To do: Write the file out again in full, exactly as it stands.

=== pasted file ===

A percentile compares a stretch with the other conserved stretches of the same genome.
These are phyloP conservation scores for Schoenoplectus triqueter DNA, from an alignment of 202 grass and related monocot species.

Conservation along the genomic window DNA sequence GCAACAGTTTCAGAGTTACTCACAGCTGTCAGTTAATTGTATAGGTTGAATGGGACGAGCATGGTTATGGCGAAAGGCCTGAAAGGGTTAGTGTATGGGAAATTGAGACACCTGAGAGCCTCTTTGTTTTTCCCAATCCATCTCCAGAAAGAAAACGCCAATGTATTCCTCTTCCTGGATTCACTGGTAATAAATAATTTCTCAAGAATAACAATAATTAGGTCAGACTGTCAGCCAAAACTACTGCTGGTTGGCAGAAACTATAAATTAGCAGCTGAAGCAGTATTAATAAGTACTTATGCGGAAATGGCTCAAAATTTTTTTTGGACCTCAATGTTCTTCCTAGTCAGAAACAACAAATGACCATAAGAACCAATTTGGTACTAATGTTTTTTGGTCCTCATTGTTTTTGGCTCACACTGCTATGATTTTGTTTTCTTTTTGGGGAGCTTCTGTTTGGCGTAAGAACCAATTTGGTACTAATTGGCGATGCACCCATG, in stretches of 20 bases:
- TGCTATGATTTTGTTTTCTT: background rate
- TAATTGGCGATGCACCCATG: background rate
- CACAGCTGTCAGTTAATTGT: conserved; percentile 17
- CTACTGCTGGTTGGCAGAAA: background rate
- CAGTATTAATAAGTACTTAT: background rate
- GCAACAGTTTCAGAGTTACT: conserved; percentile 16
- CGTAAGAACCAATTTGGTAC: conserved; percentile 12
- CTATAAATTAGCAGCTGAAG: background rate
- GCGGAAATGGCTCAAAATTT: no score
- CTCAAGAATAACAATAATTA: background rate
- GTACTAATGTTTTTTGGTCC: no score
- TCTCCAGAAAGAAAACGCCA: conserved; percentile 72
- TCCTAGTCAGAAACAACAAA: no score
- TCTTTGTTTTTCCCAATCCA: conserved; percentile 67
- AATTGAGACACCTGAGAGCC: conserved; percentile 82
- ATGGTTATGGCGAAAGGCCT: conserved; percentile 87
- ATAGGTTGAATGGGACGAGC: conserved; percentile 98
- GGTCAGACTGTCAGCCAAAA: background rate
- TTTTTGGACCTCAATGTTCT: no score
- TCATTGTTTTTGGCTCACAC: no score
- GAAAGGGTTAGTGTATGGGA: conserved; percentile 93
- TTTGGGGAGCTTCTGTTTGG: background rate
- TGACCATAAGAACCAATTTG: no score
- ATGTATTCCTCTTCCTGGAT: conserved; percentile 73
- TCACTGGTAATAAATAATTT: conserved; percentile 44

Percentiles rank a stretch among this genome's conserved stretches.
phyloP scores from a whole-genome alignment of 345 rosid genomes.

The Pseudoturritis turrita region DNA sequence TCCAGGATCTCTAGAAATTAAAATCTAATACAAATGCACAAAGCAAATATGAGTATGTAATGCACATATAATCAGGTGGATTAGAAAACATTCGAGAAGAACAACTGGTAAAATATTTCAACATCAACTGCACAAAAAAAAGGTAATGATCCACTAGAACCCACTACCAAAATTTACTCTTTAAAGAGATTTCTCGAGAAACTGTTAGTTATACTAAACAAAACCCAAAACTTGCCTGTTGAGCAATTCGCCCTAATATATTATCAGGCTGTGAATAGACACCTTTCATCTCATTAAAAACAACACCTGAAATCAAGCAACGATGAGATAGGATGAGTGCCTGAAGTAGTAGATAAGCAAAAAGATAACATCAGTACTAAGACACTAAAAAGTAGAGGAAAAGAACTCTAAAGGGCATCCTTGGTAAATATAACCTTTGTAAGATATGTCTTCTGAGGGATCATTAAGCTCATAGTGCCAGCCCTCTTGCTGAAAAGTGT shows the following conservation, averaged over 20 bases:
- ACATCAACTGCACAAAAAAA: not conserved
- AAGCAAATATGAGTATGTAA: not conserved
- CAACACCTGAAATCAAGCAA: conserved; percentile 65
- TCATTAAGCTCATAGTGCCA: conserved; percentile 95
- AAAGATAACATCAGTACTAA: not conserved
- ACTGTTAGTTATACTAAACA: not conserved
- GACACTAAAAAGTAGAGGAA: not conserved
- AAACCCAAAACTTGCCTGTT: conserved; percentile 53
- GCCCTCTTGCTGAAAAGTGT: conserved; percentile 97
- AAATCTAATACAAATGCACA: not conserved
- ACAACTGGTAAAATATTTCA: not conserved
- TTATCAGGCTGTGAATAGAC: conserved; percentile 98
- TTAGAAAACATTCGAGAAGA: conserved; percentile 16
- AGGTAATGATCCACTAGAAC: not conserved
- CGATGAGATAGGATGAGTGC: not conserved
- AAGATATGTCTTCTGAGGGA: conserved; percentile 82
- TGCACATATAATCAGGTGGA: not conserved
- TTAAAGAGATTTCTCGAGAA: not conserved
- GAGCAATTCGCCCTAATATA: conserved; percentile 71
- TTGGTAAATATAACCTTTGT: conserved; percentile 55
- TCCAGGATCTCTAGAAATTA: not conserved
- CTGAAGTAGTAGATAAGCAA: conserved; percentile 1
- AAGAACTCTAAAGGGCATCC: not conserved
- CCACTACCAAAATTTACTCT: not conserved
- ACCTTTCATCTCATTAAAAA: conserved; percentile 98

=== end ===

A percentile compares a stretch with the other conserved stretches of the same genome.
These are phyloP conservation scores for Schoenoplectus triqueter DNA, from an alignment of 202 grass and related monocot species.

Conservation along the genomic window DNA sequence GCAACAGTTTCAGAGTTACTCACAGCTGTCAGTTAATTGTATAGGTTGAATGGGACGAGCATGGTTATGGCGAAAGGCCTGAAAGGGTTAGTGTATGGGAAATTGAGACACCTGAGAGCCTCTTTGTTTTTCCCAATCCATCTCCAGAAAGAAAACGCCAATGTATTCCTCTTCCTGGATTCACTGGTAATAAATAATTTCTCAAGAATAACAATAATTAGGTCAGACTGTCAGCCAAAACTACTGCTGGTTGGCAGAAACTATAAATTAGCAGCTGAAGCAGTATTAATAAGTACTTATGCGGAAATGGCTCAAAATTTTTTTTGGACCTCAATGTTCTTCCTAGTCAGAAACAACAAATGACCATAAGAACCAATTTGGTACTAATGTTTTTTGGTCCTCATTGTTTTTGGCTCACACTGCTATGATTTTGTTTTCTTTTTGGGGAGCTTCTGTTTGGCGTAAGAACCAATTTGGTACTAATTGGCGATGCACCCATG, in stretches of 20 bases:
- TGCTATGATTTTGTTTTCTT: background rate
- TAATTGGCGATGCACCCATG: background rate
- CACAGCTGTCAGTTAATTGT: conserved; percentile 17
- CTACTGCTGGTTGGCAGAAA: background rate
- CAGTATTAATAAGTACTTAT: background rate
- GCAACAGTTTCAGAGTTACT: conserved; percentile 16
- CGTAAGAACCAATTTGGTAC: conserved; percentile 12
- CTATAAATTAGCAGCTGAAG: background rate
- GCGGAAATGGCTCAAAATTT: no score
- CTCAAGAATAACAATAATTA: background rate
- GTACTAATGTTTTTTGGTCC: no score
- TCTCCAGAAAGAAAACGCCA: conserved; percentile 72
- TCCTAGTCAGAAACAACAAA: no score
- TCTTTGTTTTTCCCAATCCA: conserved; percentile 67
- AATTGAGACACCTGAGAGCC: conserved; percentile 82
- ATGGTTATGGCGAAAGGCCT: conserved; percentile 87
- ATAGGTTGAATGGGACGAGC: conserved; percentile 98
- GGTCAGACTGTCAGCCAAAA: background rate
- TTTTTGGACCTCAATGTTCT: no score
- TCATTGTTTTTGGCTCACAC: no score
- GAAAGGGTTAGTGTATGGGA: conserved; percentile 93
- TTTGGGGAGCTTCTGTTTGG: background rate
- TGACCATAAGAACCAATTTG: no score
- ATGTATTCCTCTTCCTGGAT: conserved; percentile 73
- TCACTGGTAATAAATAATTT: conserved; percentile 44

Percentiles rank a stretch among this genome's conserved stretches.
phyloP scores from a whole-genome alignment of 345 rosid genomes.

The Pseudoturritis turrita region DNA sequence TCCAGGATCTCTAGAAATTAAAATCTAATACAAATGCACAAAGCAAATATGAGTATGTAATGCACATATAATCAGGTGGATTAGAAAACATTCGAGAAGAACAACTGGTAAAATATTTCAACATCAACTGCACAAAAAAAAGGTAATGATCCACTAGAACCCACTACCAAAATTTACTCTTTAAAGAGATTTCTCGAGAAACTGTTAGTTATACTAAACAAAACCCAAAACTTGCCTGTTGAGCAATTCGCCCTAATATATTATCAGGCTGTGAATAGACACCTTTCATCTCATTAAAAACAACACCTGAAATCAAGCAACGATGAGATAGGATGAGTGCCTGAAGTAGTAGATAAGCAAAAAGATAACATCAGTACTAAGACACTAAAAAGTAGAGGAAAAGAACTCTAAAGGGCATCCTTGGTAAATATAACCTTTGTAAGATATGTCTTCTGAGGGATCATTAAGCTCATAGTGCCAGCCCTCTTGCTGAAAAGTGT shows the following conservation, averaged over 20 bases:
- ACATCAACTGCACAAAAAAA: not conserved
- AAGCAAATATGAGTATGTAA: not conserved
- CAACACCTGAAATCAAGCAA: conserved; percentile 65
- TCATTAAGCTCATAGTGCCA: conserved; percentile 95
- AAAGATAACATCAGTACTAA: not conserved
- ACTGTTAGTTATACTAAACA: not conserved
- GACACTAAAAAGTAGAGGAA: not conserved
- AAACCCAAAACTTGCCTGTT: conserved; percentile 53
- GCCCTCTTGCTGAAAAGTGT: conserved; percentile 97
- AAATCTAATACAAATGCACA: not conserved
- ACAACTGGTAAAATATTTCA: not conserved
- TTATCAGGCTGTGAATAGAC: conserved; percentile 98
- TTAGAAAACATTCGAGAAGA: conserved; percentile 16
- AGGTAATGATCCACTAGAAC: not conserved
- CGATGAGATAGGATGAGTGC: not conserved
- AAGATATGTCTTCTGAGGGA: conserved; percentile 82
- TGCACATATAATCAGGTGGA: not conserved
- TTAAAGAGATTTCTCGAGAA: not conserved
- GAGCAATTCGCCCTAATATA: conserved; percentile 71
- TTGGTAAATATAACCTTTGT: conserved; percentile 55
- TCCAGGATCTCTAGAAATTA: not conserved
- CTGAAGTAGTAGATAAGCAA: conserved; percentile 1
- AAGAACTCTAAAGGGCATCC: not conserved
- CCACTACCAAAATTTACTCT: not conserved
- ACCTTTCATCTCATTAAAAA: conserved; percentile 98